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Sign of the times: More 30 and 40 year olds need guarantors to rent in NYC

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As New York City rents rise and wages remain mostly stagnant, it’s become even more difficult for individuals to afford to live here—at least not without some sort of help. That's why if you are a student, recent grad, foreigner, or retiree, you're likely to turn to a guarantor who can pay the rent in the event that you can't. 

However, these days, people seeking guarantors don't fit the usual profile. Increasingly, people in their 30s and 40s are using guarantors when relocating to New York or simply moving to a new apartment. 

From 2010 to 2017, NYC asking rents increased by 3.9 percent annually compared to a 1.8 percent annual increase in wages, according to StreetEasy’s 2017 Rent Affordability Report. And the Census Bureau reported this month that median household income reached $61,372 in 2017.

NYC landlords typically want renters who earn at least 40 times the monthly rent on an apartment. That means an individual earning the median wage can afford to pay just $1,534 per month—significantly below the median rental prices of $3,400 for Manhattan, $2,950 for Brooklyn, and $2,995 for Queens, according to the August 2018 Elliman rental report

“We have seen a continuing increase in the issuance of guarantees by the Insurant Lease Guaranty Program in the last few years for this group of renters,” says Jeffrey L. Geller, vice chairman and chief operating officer of Insurent, a New York City lease guarantee company (and Brick Underground sponsor). This population may not have guarantors, who are required to earn 80 times the monthly rent and have excellent credit history, he adds.

Insurent's criteria for U.S. individuals is a minimum annual income of 27.5 times the monthly rent, versus the 40 to 50 times required by NYC landlords, or cash or marketable securities of a minimum of 50 times the monthly rent and decent credit.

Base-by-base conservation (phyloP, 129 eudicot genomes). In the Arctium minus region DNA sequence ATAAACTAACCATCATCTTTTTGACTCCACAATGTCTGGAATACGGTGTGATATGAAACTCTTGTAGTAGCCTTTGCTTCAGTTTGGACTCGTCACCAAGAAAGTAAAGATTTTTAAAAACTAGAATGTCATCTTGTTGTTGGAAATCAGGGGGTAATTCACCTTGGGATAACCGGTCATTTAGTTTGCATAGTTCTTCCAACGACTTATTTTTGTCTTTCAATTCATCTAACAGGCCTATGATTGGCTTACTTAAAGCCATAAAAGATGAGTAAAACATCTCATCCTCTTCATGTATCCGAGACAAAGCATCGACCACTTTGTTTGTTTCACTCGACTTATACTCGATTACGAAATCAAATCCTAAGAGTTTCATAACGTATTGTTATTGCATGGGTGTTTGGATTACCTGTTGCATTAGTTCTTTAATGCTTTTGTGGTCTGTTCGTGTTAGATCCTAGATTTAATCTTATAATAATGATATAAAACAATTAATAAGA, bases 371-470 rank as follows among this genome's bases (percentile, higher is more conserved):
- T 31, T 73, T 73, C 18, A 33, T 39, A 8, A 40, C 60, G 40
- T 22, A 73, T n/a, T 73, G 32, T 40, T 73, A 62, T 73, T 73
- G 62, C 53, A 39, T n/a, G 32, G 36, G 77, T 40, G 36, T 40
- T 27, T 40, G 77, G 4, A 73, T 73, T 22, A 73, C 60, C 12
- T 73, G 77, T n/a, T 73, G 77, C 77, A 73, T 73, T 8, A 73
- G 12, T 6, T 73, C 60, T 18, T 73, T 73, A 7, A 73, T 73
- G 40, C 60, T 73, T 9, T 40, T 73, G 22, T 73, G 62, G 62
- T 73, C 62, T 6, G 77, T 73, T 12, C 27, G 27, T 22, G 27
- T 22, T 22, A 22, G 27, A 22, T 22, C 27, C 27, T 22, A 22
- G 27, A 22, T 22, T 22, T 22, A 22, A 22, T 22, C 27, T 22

“We’ve definitely seen apartments double in costs from what they were 10 years ago and have not seen salaries double. People have to rely on the kindness of their family or sometimes even their bosses to get housing,” says Molly Franklin, a salesperson for Citi Habitats. “They’re making what used to be a livable income in New York, maybe $80,000-$90,000, but depending on the neighborhood, a studio can easily go for $2,500. Which is fairly high for a studio.”

What’s also changed is the increase in people who don’t have that IBM or Google job and who are working as independent contractors. “Proving income is doable, but the landlord wants to see one more step of security, a guarantor, because it’s projected income as opposed to an agreed-upon income,” Franklin says.

And these days, jobs can evaporate overnight. A couple of Franklin’s older clients needed a guarantor because they had decided to close their business, and this negatively affected their personal credit. Even though they had money because they were selling their house, their credit took a hit, “so it makes sense to have an ace in the hole if you can,” she says, adding that a colleague had an artist client in her late 50s/early 60s who also had to use a guarantor.

“It’s a broad swath of people now, it’s not just students anymore and not just international clients who haven’t built U.S. credit yet," she says.

Some people using guarantors are in their 30s and are postponing owning because of economic conditions. 

“Last year I saw a lot of parents contributing to down payments. This year, because of a lot of uncertainty, the [unknown] tax ramifications, and people waiting for the buyer's market [to manifest], people have been holding off,” Franklin says, meaning their children will continue to rent a little longer.

Still, landlords are not backing down on their requirements, even in a softening market.

“In the multifamily segment, we’re seeing an issue with occupancy rates, where in certain metro areas [including New York], we’ve had to evict people for not paying rent,” says Jeff Holzmann, managing director of iintoo USA. “As a result, the management company imposed thresholds before offering a lease in the first place.”

Holzmann says that increasingly fewer people are able to meet the criteria of demonstrating annual income that is a certain amount times the monthly rent, so they’re asking for guarantors. “It’s a nationwide trend, but even in Brooklyn, we won’t give a lease unless an individual can meet the increased criteria.”

He adds that the leasing agents don’t like it because they make a commission each time they lease an apartment out, so the higher standards are inhibiting their ability to close deals. “But if you have tenants who can’t pay, you’ll quickly go out of business,” Holzmann says, adding that it’s an issue for people coming from other parts of the country.

“They’re professional, employed, yet overwhelmed by prices in New York City, which are very expensive,” he says. “Sometimes they’re squeamish about the demands. I’ve seen grown men literally cry when they have to produce all this evidence and guarantors. But in this city there are a lot of scammers and a lot of turnover, and you have to impose high standards.”